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Old 04-05-2019, 02:10 PM   #1
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Cool Towing 30' 2018 Classic with 2019 Ram 1500 Limited

Just picked up our 2018 -30' Classic. Replaced our 25' safari so have to step up to a bigger towing vehicle with for 10,000 # and 886 #hitch weight.
Been doing the research and narrowed in on the new 2019 Ram 1500 Limited
4x4 with 5'7" box. 5.7L Hemi V8 with E-Torque/8 speed , 3.92 axle and 4 corner Air Suspension system capable of 11,250# towing and 1,750 payload.
We like the 1500 due to its size and e-Torque. We realize the 2500 would be the best but trying to keep the truck as small as we can for a number of reasons.
Any input or experience within new design pulling 10,000# would really help.
Ram factory and dealer said should be OK but they sell trucks.
Thanks
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Old 04-05-2019, 02:46 PM   #2
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Check the yellow payload sticker on the driver's door of the exact vehicle you're thinking of buying. I don't think the truck you mentioned has a 1750 payload capacity. They might advertise 1750 lbs but that could be for a completely stripped down version. I've seen Ram 1500's fully loaded Limited's in the 900 lb payload range.
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Old 04-05-2019, 02:57 PM   #3
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Hi Tom. Congrats on the new AS. I see 2 posts you are new to posting here at the forum so you may not know that this subjects gets beat up and debated pretty hard. IE long heavy AS and soft suspension half ton truck.

I transport AS with a Ram 1500 commercially. 540,000 miles taking them from Jackson Center to dealerships all over the country with my 8 speed Ecodiesel so I know the truck & AS. Towing the 30 Classic is for likely weight distribution reasons more difficult to get to tow really well than say a 30 International that does not have all the heavy options or even the longer 33 Classic that despite more weight and length tows better. Not to knock the 30 Classic its an excellent AS to camp in.

I'll tell you a camp ready 30 Classic with family is more stable and ideally towed with a HD but can also be done with a well set up 1/2 ton. By that I not only mean engine, gearing, factory trailer brake controller TBC, tow mirrors, and hitch camera. But more importantly a good WDH with built in sway control then set up one time to get it right taking advantage of a CAT scale to tell you IF you have replaced your unload steer weight and IF you have set the hitch and loaded the trailer for proper tongue weight range. This is the only way to know concretely that you will have the most safe stable and by the manufacturers numbers tow set up.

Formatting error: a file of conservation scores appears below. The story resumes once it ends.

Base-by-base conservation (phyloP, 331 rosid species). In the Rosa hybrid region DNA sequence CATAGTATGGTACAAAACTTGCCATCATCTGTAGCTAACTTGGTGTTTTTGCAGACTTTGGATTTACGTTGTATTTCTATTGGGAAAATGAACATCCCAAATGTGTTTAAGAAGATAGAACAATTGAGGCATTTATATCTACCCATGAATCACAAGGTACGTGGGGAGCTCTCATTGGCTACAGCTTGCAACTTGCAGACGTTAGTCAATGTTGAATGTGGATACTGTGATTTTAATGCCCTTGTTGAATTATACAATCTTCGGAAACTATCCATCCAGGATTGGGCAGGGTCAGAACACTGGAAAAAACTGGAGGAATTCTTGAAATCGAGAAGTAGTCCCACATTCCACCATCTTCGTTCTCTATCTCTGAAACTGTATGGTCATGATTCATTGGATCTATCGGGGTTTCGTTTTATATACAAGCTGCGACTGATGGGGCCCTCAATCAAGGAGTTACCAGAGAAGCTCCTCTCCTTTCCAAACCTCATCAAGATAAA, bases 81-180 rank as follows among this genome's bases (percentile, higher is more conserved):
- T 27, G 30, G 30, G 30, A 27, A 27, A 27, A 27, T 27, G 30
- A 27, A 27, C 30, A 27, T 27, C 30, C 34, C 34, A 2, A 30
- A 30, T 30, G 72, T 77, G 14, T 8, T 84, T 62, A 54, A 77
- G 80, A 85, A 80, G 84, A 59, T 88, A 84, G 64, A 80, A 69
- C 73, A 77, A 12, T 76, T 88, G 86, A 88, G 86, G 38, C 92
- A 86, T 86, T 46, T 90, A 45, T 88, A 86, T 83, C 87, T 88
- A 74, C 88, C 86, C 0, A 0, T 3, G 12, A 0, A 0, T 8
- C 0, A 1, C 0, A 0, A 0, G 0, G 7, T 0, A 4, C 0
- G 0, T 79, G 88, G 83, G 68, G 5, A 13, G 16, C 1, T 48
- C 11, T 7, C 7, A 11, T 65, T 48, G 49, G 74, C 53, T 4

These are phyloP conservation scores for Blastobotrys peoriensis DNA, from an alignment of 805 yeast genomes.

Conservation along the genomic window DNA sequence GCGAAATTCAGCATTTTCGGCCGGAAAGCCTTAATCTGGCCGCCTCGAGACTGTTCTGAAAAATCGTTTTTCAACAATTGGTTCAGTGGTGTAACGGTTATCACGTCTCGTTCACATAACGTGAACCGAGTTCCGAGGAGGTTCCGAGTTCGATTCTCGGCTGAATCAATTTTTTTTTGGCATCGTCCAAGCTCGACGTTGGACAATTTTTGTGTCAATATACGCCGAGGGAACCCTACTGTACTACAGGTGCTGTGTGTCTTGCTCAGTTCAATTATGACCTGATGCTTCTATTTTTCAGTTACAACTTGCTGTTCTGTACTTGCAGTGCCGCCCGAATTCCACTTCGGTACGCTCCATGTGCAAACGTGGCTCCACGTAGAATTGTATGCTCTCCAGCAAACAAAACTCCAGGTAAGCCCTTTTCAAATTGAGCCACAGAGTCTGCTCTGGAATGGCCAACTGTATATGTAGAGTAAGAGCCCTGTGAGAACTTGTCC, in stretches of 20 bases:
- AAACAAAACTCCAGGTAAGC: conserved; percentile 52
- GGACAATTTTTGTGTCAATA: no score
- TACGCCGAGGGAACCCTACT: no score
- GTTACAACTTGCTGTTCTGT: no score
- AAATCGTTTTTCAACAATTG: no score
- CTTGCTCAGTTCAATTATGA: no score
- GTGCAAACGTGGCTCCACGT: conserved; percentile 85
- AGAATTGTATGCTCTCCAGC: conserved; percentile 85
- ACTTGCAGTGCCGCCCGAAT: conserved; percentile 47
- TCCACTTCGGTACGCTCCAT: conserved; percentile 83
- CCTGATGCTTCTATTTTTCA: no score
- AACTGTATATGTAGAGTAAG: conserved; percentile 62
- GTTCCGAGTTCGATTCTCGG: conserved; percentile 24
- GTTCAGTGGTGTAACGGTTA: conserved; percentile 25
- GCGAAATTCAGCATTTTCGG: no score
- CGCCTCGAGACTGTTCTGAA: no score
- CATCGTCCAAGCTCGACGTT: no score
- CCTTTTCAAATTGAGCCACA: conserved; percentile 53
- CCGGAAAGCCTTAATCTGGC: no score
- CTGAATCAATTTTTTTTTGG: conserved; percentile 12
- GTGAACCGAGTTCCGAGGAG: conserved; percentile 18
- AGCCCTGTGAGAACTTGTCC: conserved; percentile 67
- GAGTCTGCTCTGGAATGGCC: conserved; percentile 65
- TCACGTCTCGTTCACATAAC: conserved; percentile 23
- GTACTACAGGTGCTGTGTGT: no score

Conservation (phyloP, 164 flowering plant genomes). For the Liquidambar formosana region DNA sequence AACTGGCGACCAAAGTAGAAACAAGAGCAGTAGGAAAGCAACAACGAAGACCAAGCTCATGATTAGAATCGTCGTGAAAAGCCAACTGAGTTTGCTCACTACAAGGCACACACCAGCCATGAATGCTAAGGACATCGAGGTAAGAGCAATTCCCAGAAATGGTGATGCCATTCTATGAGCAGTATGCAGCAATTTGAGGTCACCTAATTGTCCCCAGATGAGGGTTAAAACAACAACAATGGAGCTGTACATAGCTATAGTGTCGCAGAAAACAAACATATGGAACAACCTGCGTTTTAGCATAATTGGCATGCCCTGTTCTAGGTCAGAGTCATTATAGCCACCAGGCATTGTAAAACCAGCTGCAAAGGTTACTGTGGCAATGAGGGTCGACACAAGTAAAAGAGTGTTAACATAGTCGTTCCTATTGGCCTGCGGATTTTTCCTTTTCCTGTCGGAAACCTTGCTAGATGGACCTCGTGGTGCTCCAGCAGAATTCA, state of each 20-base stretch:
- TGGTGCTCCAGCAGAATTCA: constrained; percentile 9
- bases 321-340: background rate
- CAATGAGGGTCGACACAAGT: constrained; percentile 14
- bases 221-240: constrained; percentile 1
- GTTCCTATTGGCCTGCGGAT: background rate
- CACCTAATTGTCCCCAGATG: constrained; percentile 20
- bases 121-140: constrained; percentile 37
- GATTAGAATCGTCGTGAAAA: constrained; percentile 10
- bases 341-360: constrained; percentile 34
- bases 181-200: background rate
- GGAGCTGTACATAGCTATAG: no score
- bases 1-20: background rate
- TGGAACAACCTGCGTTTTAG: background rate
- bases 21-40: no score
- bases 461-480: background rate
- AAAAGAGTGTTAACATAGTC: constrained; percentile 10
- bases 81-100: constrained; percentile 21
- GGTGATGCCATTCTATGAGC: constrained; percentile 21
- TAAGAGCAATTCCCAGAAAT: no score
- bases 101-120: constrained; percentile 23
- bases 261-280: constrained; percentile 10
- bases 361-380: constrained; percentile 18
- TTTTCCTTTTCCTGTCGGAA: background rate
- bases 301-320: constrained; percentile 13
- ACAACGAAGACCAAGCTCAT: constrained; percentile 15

If you don't want to take an hour with your "wet" AS at a CAT scale to get it right you either hope the RV dealership guesses well enough using measurements to estimate what should be stable. (when semis pass and such or an emergency swerve around is needed) or you would be better off with a HD that is more forgiving. Last while the air suspension is nice and has benefits one downside is it can be a little more difficult to get the desired weight transfer from a WDH to get weight off the drive axle and put back onto the steer axle and also AS axles. Fan of the truck and it can do the job well but just a heads up that it may require a little more setup work to get it to be rock stable and a joy to tow with.
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Old 04-05-2019, 03:10 PM   #4
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Welcome to the Forum! Your concern is justified. Post #2 here mentions the payload of a RAM 1500 being at 1750lbs; I also would want to see that on the door sticker. If so, that is a decent payload, but highly unusual, especially with a 1/2T RAM.

Also take note of post #3; he has a lot of experience delivering AS's over the years with his echodiesel 1/2T, but also shares wise words; look at the larger TV for the larger AS's.

We all understand that a 1/2T is easier to maneuver when not towing, but typically the downside comes when towing a larger AS and not having any payload to haul anything else. A 3/4T TV is highly recommended. I think you will appreciate the extra power and handling also when towing a larger AS. (Did I mention extra payload also?)
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Old 04-05-2019, 03:58 PM   #5
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Wow, lots of info

Thanks guys, you have offered a wealth of information.
We were so used to a great tow with our Yukon and 25' safari, never knew it was on the back.
Just hoping to have the same experience with our new Classic.
We have the 2019 , 1500 Limited on order pending our research.
Really pushed hard for payload info but since this is a new model I admit there has been a little confusion.
Really trying to make the 1500 work but want safety and reliability too.
I plan on hitch set up you recommend but really hope we are not making a mistake. We pull @ 2 months out of the year.
I forgot to mention at times we will have 2 kayaks on top with a couple bikes in the Truck and will push the 1,750 payload with hitch and toys on top. is this a really bad idea for us with the 1500?